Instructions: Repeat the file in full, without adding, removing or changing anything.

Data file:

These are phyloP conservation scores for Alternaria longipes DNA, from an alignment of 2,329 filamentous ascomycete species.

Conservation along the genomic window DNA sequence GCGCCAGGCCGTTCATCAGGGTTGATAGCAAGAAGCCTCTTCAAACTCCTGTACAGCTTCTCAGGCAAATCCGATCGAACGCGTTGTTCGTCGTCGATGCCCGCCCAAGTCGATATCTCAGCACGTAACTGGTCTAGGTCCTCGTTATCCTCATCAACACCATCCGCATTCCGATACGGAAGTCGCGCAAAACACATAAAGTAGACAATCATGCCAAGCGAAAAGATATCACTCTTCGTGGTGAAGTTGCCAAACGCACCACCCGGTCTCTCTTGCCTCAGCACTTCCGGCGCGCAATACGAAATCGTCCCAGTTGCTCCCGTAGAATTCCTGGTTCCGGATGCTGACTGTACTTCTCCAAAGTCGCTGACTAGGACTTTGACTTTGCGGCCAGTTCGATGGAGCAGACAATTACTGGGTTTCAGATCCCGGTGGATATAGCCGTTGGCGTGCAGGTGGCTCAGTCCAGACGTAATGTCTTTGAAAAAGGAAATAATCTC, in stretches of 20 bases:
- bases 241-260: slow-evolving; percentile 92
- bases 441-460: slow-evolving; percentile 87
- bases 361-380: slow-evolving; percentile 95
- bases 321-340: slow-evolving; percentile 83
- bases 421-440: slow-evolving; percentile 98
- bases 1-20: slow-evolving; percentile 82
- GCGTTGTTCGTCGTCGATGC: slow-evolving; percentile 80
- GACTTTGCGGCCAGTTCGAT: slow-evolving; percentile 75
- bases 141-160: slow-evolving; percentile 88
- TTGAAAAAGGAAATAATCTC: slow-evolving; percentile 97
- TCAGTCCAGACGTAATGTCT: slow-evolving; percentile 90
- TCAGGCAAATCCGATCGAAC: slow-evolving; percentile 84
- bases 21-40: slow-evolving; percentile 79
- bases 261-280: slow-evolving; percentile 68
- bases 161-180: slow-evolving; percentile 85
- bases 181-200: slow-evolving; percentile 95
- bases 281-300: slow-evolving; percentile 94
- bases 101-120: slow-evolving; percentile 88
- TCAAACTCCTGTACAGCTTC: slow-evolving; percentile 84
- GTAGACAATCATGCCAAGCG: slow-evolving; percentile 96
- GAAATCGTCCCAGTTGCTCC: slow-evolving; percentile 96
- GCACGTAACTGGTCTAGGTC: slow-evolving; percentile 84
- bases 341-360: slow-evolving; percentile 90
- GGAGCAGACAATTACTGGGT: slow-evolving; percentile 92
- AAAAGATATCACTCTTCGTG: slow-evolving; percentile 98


These are phyloP conservation scores for Alternaria longipes DNA, from an alignment of 2,329 filamentous ascomycete species.

Conservation along the genomic window DNA sequence GCGCCAGGCCGTTCATCAGGGTTGATAGCAAGAAGCCTCTTCAAACTCCTGTACAGCTTCTCAGGCAAATCCGATCGAACGCGTTGTTCGTCGTCGATGCCCGCCCAAGTCGATATCTCAGCACGTAACTGGTCTAGGTCCTCGTTATCCTCATCAACACCATCCGCATTCCGATACGGAAGTCGCGCAAAACACATAAAGTAGACAATCATGCCAAGCGAAAAGATATCACTCTTCGTGGTGAAGTTGCCAAACGCACCACCCGGTCTCTCTTGCCTCAGCACTTCCGGCGCGCAATACGAAATCGTCCCAGTTGCTCCCGTAGAATTCCTGGTTCCGGATGCTGACTGTACTTCTCCAAAGTCGCTGACTAGGACTTTGACTTTGCGGCCAGTTCGATGGAGCAGACAATTACTGGGTTTCAGATCCCGGTGGATATAGCCGTTGGCGTGCAGGTGGCTCAGTCCAGACGTAATGTCTTTGAAAAAGGAAATAATCTC, in stretches of 20 bases:
- bases 241-260: slow-evolving; percentile 92
- bases 441-460: slow-evolving; percentile 87
- bases 361-380: slow-evolving; percentile 95
- bases 321-340: slow-evolving; percentile 83
- bases 421-440: slow-evolving; percentile 98
- bases 1-20: slow-evolving; percentile 82
- GCGTTGTTCGTCGTCGATGC: slow-evolving; percentile 80
- GACTTTGCGGCCAGTTCGAT: slow-evolving; percentile 75
- bases 141-160: slow-evolving; percentile 88
- TTGAAAAAGGAAATAATCTC: slow-evolving; percentile 97
- TCAGTCCAGACGTAATGTCT: slow-evolving; percentile 90
- TCAGGCAAATCCGATCGAAC: slow-evolving; percentile 84
- bases 21-40: slow-evolving; percentile 79
- bases 261-280: slow-evolving; percentile 68
- bases 161-180: slow-evolving; percentile 85
- bases 181-200: slow-evolving; percentile 95
- bases 281-300: slow-evolving; percentile 94
- bases 101-120: slow-evolving; percentile 88
- TCAAACTCCTGTACAGCTTC: slow-evolving; percentile 84
- GTAGACAATCATGCCAAGCG: slow-evolving; percentile 96
- GAAATCGTCCCAGTTGCTCC: slow-evolving; percentile 96
- GCACGTAACTGGTCTAGGTC: slow-evolving; percentile 84
- bases 341-360: slow-evolving; percentile 90
- GGAGCAGACAATTACTGGGT: slow-evolving; percentile 92
- AAAAGATATCACTCTTCGTG: slow-evolving; percentile 98